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Relationships are the universe of affiliations and associations that give an organization authority and the capacity to advance its agenda or shape behavior change.

While some organizations hold great sway among policy makers or elected officials, others might be more influential with specific groups of stakeholders (moms, teachers, pet owners, or environmentalists, for example). At the end of the day, we need to be mindful of the constituencies who pay the closest attention to our actions, and the partners who can best help advance our common goals. Success depends on identifying your base, being attentive to their ever-evolving priorities, and knowing how to communicate honestly with them, at the right times and in the right ways.

There are many ways to monitor and manage your institutional relationships. Larger, wealthier organizations often rely on opinion research to measure the ebbs and flows of their stakeholders’ thinking. But for even the smallest community nonprofits there are many ways to creatively and affordably track your reputational health. Think about donor surveys, one-on-one check-ins with key partners, and routine pulls of website data or social media metrics.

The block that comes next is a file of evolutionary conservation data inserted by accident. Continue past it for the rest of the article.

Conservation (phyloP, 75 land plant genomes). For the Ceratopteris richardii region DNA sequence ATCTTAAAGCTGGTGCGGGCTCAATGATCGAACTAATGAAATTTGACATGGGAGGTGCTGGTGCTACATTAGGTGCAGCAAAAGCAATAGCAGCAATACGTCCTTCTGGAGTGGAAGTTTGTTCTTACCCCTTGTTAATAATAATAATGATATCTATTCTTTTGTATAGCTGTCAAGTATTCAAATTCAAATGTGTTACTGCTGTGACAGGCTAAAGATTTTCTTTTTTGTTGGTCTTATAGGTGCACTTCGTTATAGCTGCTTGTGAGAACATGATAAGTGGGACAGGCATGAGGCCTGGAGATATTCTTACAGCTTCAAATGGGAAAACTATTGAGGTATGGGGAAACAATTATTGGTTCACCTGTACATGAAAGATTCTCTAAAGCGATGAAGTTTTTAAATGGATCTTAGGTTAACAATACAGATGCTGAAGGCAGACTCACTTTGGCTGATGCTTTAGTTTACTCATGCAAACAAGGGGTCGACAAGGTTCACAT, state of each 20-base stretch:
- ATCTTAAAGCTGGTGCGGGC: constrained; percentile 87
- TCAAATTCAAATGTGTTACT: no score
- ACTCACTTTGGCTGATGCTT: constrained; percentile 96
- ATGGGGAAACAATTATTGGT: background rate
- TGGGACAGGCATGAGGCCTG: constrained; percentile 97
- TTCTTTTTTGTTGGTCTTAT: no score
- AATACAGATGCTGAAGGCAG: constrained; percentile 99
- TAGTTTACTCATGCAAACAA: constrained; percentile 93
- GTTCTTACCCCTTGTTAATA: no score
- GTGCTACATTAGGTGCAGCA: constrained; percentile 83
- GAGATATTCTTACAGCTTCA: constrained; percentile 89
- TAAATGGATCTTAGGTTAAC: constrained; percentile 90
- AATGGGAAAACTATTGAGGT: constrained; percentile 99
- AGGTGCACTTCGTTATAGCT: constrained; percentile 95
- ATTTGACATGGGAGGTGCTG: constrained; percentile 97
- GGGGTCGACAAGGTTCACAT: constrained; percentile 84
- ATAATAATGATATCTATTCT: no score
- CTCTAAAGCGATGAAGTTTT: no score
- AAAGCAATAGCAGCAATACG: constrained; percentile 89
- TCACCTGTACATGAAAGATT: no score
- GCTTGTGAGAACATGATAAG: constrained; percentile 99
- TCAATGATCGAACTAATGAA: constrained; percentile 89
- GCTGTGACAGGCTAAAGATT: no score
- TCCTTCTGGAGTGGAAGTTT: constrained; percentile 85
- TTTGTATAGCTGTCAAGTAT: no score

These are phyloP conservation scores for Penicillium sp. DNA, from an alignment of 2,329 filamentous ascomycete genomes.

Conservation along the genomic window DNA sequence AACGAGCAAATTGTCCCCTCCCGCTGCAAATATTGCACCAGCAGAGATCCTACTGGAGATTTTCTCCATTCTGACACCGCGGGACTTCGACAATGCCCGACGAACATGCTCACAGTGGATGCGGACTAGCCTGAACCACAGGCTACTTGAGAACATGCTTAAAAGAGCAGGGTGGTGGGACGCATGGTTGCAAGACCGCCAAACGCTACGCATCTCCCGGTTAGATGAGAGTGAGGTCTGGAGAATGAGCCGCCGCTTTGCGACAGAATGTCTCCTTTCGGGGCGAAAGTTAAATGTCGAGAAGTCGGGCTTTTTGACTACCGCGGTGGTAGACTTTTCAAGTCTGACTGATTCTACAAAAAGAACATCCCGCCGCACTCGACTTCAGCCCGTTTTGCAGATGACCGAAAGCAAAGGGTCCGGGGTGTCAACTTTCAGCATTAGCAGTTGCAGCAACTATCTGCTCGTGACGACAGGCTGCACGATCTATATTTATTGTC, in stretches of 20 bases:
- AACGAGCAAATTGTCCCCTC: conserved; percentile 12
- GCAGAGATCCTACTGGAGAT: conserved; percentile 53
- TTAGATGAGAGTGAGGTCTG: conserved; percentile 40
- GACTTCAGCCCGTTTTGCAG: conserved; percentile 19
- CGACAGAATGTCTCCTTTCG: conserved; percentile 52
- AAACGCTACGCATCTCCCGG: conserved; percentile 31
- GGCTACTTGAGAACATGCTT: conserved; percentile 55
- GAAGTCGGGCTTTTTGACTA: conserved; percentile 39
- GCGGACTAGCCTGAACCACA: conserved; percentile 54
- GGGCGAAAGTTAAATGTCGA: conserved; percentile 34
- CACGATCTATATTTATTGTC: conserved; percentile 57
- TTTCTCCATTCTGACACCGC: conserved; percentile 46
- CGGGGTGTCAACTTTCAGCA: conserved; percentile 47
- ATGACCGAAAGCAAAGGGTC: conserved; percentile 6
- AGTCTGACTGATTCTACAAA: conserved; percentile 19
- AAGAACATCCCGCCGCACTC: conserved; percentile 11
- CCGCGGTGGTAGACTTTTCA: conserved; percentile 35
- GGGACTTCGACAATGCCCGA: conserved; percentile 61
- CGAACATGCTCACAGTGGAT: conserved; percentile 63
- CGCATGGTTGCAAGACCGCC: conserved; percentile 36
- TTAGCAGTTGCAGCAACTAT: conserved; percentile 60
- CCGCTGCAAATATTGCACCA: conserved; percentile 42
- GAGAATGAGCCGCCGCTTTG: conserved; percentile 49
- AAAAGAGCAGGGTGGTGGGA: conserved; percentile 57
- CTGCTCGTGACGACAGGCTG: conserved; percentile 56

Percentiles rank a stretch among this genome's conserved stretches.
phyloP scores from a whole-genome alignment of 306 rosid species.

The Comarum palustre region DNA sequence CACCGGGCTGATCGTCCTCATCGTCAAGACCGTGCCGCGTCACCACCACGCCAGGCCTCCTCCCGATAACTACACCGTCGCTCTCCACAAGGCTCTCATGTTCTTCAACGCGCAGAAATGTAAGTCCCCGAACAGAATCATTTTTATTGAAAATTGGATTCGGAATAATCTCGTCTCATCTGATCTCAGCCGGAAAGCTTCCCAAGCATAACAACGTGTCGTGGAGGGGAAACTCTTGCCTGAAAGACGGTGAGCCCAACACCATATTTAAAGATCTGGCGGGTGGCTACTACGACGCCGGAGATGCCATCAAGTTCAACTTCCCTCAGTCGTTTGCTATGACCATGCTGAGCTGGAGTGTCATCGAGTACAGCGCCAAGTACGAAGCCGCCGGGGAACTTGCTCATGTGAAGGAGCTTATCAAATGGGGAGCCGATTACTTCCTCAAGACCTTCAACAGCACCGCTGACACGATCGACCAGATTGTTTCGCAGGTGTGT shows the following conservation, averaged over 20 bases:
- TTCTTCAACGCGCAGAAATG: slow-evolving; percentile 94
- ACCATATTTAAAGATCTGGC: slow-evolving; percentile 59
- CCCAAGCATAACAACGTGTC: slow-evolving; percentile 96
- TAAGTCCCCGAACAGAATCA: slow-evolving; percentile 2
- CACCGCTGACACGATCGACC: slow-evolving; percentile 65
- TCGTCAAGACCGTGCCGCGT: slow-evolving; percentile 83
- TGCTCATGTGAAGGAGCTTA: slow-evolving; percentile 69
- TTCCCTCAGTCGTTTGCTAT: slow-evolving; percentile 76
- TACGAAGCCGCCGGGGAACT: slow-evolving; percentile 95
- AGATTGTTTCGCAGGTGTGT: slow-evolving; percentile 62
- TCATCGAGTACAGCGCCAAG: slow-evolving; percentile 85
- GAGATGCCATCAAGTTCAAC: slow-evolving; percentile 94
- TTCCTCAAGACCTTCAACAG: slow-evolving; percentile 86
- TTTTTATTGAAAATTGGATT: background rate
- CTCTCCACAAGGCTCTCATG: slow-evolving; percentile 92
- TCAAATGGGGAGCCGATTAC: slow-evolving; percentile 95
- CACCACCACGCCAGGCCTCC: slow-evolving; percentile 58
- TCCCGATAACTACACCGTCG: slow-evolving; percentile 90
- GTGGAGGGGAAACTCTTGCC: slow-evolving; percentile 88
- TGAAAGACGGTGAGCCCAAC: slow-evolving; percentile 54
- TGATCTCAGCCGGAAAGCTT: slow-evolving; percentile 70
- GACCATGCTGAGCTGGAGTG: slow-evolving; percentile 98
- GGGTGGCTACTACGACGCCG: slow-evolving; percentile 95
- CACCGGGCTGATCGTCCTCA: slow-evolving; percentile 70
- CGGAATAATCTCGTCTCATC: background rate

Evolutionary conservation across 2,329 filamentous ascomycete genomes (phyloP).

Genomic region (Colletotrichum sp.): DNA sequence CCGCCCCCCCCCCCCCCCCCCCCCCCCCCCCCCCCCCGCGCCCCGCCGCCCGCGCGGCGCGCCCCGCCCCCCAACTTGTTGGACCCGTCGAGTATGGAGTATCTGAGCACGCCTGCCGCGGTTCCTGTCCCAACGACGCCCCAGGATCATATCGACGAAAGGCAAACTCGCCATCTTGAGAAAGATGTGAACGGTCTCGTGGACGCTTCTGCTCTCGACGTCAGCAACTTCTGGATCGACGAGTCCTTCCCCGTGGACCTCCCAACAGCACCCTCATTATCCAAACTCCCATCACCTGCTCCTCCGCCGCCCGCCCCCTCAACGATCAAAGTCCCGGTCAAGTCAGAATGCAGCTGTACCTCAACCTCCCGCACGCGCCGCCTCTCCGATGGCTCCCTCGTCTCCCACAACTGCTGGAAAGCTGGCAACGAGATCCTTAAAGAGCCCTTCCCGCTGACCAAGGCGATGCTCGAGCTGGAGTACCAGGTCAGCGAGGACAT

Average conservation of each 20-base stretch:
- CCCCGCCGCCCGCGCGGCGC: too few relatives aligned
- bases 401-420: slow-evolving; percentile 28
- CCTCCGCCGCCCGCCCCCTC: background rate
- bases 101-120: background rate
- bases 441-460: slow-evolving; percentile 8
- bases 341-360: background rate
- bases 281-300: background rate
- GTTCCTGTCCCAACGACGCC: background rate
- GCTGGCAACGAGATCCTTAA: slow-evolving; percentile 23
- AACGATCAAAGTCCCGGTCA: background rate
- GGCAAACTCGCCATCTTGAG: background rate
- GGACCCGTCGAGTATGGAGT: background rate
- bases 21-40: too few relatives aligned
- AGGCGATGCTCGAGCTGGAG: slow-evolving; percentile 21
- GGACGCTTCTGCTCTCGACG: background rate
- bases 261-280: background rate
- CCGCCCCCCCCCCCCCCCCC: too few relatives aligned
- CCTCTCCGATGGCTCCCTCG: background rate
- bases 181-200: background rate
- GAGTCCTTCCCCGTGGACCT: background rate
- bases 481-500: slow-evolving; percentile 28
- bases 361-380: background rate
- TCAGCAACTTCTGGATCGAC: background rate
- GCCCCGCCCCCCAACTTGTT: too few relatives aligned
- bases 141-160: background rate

When you decide the time is right to act boldly or in ways that might test the integrity of your relationships, do so with clarity of purpose. Be prepared to proactively explain the choices you are making, repeatedly if necessary, and to fully own the confusion those choices may cause for some. Avoid panicking whenever you hear dissent.

Stakeholder pushback and disagreement are normal for any complex organization. Sustaining strong relationships often requires a thick skin. You will be surprised by how resilient well-managed relationships can be.